Eng v Ind live: England five wickets from victory, Lord’s, day five, afternoon

Elation for England, deflation for Tendulkar and India

Tea: First Test, day five, Lord’s
Match score: India 218-5 (Raina 54*, Dhoni 16*, Laxman 56) and 286 (Dravid 103*; Broad 4-37) need 240 more runs to beat England 474-8 dec (Pietersen 202*, Prior 71, Trott 70; Kumar 5-106) and 269-6 dec (Prior 103*, Broad 74*; Sharma 4-41) Full scorecard
Session score: India 74-1 England win

As soon as Sachin Tendulkar was out, two Indian legends Sunil Gavaskar and Ravi Shastri followed each other down the stairs from the commentary box corridor of the Lord’s media centre.

Looking grim-faced, they were probably just taking a pit stop during a TV ad break but there was a sense that a chapter had closed.

Rarely is a single dismissal imbued with so much meaning. There was to be no Lord’s fairytale for Tendulkar and the 28,000 people who had come to watch him. And with his wicket, the fifth to fall, went, it seemed, India’s hopes of saving this Test.

Unlike in the first innings when he looked in sparkling touch, he was contained, suffocated almost to a point where it was no great surprise that he was out. And all the while He had survived the one contentious lbw decision of the match, given not out by Billy Bowden when Hawk-Eye predicted that the ball from Stuart Broad would have hit the top of middle stump.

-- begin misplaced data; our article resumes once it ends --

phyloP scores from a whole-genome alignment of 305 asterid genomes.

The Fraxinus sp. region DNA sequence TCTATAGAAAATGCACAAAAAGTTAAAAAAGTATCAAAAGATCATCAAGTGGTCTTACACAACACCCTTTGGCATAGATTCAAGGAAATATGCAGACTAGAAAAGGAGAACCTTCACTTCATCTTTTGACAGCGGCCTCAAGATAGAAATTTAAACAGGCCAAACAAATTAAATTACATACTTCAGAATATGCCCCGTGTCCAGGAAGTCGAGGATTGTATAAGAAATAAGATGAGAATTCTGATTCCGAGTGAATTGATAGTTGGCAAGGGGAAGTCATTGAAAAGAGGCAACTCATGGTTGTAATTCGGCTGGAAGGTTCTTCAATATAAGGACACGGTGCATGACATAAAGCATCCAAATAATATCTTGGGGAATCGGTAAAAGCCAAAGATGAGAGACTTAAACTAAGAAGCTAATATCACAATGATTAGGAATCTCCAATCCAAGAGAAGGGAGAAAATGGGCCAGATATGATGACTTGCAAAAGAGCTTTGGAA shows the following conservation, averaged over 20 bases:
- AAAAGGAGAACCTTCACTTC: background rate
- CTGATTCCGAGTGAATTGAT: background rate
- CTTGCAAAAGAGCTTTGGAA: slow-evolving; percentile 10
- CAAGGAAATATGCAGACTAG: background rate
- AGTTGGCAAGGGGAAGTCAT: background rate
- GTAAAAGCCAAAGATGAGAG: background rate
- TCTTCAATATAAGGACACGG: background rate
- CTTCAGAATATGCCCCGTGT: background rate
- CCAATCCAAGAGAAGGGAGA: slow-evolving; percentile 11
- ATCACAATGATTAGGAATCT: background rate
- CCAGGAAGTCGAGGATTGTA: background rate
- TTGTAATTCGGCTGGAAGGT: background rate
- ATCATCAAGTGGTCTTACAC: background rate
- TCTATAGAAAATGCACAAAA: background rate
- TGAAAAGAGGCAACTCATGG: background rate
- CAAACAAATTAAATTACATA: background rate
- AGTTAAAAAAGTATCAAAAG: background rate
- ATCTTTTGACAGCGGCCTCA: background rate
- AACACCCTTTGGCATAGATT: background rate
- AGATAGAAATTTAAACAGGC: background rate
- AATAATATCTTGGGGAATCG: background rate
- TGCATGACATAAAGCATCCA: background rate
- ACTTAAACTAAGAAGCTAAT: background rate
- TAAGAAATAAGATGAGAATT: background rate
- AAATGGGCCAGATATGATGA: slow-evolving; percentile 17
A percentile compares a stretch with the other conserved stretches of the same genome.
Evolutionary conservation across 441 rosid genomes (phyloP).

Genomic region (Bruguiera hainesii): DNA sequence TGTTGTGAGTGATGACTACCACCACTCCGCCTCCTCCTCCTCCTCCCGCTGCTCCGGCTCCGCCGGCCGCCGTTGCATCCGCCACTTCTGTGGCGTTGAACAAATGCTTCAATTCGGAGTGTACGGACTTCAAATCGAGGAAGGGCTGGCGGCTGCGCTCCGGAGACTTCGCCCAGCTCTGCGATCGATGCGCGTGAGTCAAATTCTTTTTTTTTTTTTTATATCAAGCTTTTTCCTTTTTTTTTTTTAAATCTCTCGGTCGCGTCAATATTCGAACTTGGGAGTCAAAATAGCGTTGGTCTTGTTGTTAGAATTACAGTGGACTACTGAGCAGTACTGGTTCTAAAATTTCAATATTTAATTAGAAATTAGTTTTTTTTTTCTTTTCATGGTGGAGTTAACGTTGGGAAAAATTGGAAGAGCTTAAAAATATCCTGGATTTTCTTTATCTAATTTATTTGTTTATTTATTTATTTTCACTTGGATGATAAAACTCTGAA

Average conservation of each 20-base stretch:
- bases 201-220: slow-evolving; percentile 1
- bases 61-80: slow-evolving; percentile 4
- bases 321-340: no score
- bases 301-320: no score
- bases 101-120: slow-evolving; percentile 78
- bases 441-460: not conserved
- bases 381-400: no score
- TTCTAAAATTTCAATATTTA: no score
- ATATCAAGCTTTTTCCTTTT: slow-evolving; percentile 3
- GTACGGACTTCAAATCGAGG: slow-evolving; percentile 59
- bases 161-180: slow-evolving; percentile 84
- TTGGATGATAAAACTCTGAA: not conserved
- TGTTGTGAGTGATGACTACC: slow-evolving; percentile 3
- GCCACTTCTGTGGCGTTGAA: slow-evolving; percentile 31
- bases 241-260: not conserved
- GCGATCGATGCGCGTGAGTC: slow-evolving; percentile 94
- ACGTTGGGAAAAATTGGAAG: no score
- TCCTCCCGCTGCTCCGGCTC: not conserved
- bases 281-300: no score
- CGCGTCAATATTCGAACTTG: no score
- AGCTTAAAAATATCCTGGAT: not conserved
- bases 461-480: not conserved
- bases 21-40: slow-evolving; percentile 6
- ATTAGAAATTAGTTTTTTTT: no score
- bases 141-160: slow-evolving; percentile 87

He had gone 38 balls without a run and was then dropped at first slip by Andrew Strauss. Two balls later Jimmy Anderson nipped one back into his pads, he was late on the shot and that was that. It was the sixth time Anderson has dismissed Tendulkar in seven Tests. No seamer has got him more often. Aussies Glenn McGrath and Jason Gillespie also dismissed six times each.

The story goes that it’s Sachin who leads the DRS denial in India figuring that he, and the other galacticos, get a better deal from umpires. He denies this of course but this seemed to be supporting evidence.

On Sky TV Nasser Hussain wondered aloud whether it was possible for an umpire not to be influenced by the identity of the batsman at the other end. David Lloyd, a former first-class umpire, said: “It’s just a pair of pads. I did it for a few years and I can tell you that you don’t give a flying … fairy [who’s at the other end].”

The post-Sachin mood was inevitably deflated. England might have been on top but soon they were bunkering down, waiting for the new ball to become available which it did just before tea. Suresh Raina, a talented left-hander, helped himself to a chanceless fifty but with 44 overs remaining in the day the hard work should be just beginning.

John Stern is a former editor of The Cricketer
Follow him on Twitter @Cricketer_John

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